The country gained its independence in 1980 after the Second Chimurenga (Rhodesian Bush War). What followed was a period of restructuring and reform during which, after years of living under the rule of those who claimed ownership to the land they murdered their way into, the Indigenous government put precedent on giving large tracts of land to war heroes and Indigenous Zimbabweans. An inability to properly till the land and a liberal and delinquent use of the natural resources ensured that the noble actions of this move were not successful and the land reform program proved to be a failure. Fast forward about forty years and the country formerly known as the “bread basket” of Southern Africa is now struggling to feed its own population—it’s estimated that about forty-five percent of the country is malnourished. All this leaves me panicked.
When I call my mother she always says that she is perfectly alright. But I never tell her how fractured my life has felt since I left, so I doubt she would tell me how fractured the country has become in the years that I’ve been absent.
What makes me worry most for my family is what keeps me from returning. It’s not safe for me to go back, and it’s not safe for them to stay; it’s not just vast bodies of water keeping us apart, but bureaucratic red tape and unending surveillance. The separation of my family is a symptom of the ways political agendas intimately affect people. Sanctions, travel restrictions based on country of origin and thinly veiled xenophobia have turned my family into a glaring red light, whose movements are viewed with suspicion. Canadian officials point them out, detain them, and ultimately send them home if their reasons for travel are not up to par. A visit to watch a child’s graduation? Not good enough. Family wedding? Not good enough. If your occupation in your home country is not seen as a viable-enough source of income to ensure your return, you will be denied entry.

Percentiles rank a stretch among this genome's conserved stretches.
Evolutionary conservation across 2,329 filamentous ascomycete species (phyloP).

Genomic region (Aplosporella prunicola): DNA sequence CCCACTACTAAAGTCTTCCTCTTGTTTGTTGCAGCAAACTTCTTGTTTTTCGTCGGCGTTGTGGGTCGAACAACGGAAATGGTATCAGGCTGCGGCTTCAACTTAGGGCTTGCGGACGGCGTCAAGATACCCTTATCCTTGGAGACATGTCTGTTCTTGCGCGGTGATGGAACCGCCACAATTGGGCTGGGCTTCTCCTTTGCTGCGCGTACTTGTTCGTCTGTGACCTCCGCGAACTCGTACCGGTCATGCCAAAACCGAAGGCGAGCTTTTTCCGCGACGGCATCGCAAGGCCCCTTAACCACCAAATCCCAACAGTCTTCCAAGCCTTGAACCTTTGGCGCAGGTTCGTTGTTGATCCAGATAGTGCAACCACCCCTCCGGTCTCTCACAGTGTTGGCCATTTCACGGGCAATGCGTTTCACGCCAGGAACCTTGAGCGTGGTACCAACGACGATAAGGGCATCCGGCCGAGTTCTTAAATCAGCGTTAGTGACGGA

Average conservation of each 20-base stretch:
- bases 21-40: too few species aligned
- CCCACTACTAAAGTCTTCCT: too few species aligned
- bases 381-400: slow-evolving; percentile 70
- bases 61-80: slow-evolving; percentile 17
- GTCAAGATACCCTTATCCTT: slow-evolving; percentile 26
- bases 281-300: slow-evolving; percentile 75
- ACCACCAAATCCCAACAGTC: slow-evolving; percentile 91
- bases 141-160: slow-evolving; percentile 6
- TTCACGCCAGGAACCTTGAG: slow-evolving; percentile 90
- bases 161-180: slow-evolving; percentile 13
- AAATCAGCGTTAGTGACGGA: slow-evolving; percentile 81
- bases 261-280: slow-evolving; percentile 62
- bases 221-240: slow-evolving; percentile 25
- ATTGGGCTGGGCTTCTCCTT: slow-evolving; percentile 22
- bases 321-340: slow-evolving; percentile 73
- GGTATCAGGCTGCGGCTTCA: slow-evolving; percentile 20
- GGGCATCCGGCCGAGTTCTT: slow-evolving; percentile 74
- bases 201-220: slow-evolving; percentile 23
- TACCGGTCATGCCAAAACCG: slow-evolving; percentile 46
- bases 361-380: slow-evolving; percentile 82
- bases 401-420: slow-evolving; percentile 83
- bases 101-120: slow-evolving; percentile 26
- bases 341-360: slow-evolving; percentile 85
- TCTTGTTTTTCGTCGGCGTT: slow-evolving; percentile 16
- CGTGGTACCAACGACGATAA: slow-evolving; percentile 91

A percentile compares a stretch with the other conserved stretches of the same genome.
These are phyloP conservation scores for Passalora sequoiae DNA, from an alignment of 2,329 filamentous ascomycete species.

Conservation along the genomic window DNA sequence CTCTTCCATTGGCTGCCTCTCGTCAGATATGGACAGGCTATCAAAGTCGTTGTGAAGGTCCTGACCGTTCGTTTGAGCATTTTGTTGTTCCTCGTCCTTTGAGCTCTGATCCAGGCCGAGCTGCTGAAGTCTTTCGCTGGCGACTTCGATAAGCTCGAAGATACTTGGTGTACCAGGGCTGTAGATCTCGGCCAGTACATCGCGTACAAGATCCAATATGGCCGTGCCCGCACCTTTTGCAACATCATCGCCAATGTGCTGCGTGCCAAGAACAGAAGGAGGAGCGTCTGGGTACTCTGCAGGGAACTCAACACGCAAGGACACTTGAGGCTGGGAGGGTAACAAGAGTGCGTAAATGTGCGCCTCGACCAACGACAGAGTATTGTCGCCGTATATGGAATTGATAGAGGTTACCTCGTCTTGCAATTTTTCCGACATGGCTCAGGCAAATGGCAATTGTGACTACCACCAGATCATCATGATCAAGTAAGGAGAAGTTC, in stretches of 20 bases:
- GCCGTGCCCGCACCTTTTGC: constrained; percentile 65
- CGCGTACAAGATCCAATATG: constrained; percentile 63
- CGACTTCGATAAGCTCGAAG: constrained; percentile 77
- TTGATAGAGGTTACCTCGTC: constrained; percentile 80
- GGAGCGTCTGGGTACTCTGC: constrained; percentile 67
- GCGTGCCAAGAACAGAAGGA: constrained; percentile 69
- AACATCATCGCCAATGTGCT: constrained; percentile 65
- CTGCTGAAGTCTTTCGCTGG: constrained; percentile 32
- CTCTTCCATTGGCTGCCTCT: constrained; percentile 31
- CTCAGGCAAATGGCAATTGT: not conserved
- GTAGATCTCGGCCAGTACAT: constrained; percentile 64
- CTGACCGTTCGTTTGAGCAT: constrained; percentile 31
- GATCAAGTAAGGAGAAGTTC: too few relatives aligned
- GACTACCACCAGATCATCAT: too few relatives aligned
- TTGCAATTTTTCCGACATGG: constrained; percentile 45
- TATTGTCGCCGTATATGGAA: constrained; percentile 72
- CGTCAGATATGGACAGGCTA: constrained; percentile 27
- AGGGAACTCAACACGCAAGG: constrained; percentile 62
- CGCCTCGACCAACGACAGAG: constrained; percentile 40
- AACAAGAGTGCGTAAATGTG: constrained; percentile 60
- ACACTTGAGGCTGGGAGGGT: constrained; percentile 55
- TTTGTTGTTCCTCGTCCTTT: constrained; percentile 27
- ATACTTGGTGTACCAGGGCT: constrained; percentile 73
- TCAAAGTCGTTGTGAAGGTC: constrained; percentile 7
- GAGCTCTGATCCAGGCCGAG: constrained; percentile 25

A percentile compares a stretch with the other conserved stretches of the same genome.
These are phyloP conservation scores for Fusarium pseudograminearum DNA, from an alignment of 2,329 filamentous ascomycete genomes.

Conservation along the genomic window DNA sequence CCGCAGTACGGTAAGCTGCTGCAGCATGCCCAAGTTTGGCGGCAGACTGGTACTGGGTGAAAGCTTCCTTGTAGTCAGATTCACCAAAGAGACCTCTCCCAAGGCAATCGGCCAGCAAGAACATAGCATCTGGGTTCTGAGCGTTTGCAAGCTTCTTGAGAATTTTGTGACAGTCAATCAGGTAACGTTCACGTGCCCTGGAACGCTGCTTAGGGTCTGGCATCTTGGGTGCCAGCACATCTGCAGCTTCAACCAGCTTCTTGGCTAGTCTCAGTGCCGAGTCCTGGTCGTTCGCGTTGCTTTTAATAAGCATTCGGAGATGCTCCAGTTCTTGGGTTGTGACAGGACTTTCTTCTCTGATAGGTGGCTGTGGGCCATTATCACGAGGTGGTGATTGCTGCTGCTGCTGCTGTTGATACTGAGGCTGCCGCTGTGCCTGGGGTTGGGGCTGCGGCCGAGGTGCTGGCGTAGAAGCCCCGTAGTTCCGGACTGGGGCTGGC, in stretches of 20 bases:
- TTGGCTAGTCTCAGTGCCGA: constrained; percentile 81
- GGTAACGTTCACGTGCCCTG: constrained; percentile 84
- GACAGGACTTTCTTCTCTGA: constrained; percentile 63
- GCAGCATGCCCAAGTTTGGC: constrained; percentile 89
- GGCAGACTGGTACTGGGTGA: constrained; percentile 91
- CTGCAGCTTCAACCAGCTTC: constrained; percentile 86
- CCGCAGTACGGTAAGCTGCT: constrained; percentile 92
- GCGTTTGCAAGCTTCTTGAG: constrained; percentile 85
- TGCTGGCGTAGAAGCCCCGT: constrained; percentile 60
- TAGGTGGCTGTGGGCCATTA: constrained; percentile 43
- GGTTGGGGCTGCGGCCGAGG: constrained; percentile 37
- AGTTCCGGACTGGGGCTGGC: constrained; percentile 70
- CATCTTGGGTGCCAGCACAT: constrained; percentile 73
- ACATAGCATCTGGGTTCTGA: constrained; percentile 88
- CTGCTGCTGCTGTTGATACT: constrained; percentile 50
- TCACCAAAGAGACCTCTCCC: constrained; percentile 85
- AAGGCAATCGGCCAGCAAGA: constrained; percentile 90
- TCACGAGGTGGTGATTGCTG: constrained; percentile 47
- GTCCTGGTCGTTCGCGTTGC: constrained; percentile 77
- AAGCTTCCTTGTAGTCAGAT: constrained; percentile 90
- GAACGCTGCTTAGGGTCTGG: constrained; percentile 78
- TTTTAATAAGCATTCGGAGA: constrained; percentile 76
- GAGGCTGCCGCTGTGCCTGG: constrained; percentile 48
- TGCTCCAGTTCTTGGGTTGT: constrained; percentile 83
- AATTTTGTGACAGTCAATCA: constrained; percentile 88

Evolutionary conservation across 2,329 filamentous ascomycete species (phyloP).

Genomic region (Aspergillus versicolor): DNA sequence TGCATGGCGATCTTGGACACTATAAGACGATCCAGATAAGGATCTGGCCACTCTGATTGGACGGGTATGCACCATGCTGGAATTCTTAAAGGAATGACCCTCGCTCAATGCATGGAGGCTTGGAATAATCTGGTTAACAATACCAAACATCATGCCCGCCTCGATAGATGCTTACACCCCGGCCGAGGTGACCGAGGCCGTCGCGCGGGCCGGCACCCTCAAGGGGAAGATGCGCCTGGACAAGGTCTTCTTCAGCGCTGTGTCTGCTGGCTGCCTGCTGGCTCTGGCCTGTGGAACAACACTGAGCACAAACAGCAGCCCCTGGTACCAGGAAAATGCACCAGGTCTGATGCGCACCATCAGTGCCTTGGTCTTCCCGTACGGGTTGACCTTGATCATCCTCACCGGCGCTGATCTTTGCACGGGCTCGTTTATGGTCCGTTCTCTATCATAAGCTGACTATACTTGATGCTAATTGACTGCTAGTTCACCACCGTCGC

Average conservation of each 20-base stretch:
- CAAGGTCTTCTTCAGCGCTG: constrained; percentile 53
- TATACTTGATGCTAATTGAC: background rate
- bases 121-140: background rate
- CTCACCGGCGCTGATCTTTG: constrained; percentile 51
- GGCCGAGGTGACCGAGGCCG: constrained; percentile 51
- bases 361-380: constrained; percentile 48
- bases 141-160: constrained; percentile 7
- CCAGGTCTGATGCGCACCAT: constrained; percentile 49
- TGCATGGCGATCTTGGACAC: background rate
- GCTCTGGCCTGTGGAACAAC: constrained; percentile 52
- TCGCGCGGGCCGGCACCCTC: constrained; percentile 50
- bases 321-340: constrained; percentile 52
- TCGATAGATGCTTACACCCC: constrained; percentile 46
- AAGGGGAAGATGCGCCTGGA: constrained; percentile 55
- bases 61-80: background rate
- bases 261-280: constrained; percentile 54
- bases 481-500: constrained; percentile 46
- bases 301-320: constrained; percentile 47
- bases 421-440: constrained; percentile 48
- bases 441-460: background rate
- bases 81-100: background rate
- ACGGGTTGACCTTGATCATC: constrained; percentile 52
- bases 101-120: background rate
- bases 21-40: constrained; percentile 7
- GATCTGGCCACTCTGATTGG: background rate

Going home is impossible because of the dual citizenship I possess, which is illegal in my country and grounds for arrest. I’m a journalist, and it is difficult to be a reporter in Zimbabwe. Journalists face intimidation from the government for writing anything deemed “treasonous” or capable of inciting public unrest. A journalist who critiques national affairs in Zimbabwe is like a matador taunting an angry bull. Many Zimbabwean journalists have fled and now report from neighbouring countries. I am building my career in Canada.
As my dad and I jump through the many hoops required in order to ensure my family’s eventual exodus from Zimbabwe, I keep my jaunts down memory lane short. Much of my life is spent scouring newspapers, the web, and books, for information. The curiosity that has fast become my closest ally in my chosen career is quickly erased when it comes to consuming stories about Southern Africa and specifically any news regarding the day to day lives of the Zimbabwean people. To avoid paralyzing homesickness and all-consuming worry, I’ve held my country at arms length; enclosed it in a time capsule. Part of this stems from my need to not have to face the ways it has changed and deteriorated; and the negative stereotypes it has continued to cultivate in Western media. A more personal reason is that it’s easier to not miss my mother if I do not think about the land that calls her its own, which is as much a part of her as she is a part of me. I miss them both. I miss her more. Calling cards are the most efficient and affordable way I can communicate with her but those monthly telephone calls don’t quite fill the void. I remember her as she was and she is trying to keep up with the woman I’m becoming, someone she shaped but wasn’t able to usher into the terrible twenties. Someone people always said looked like her but whose face she hasn’t been able to see reflected in her eyes for far too long.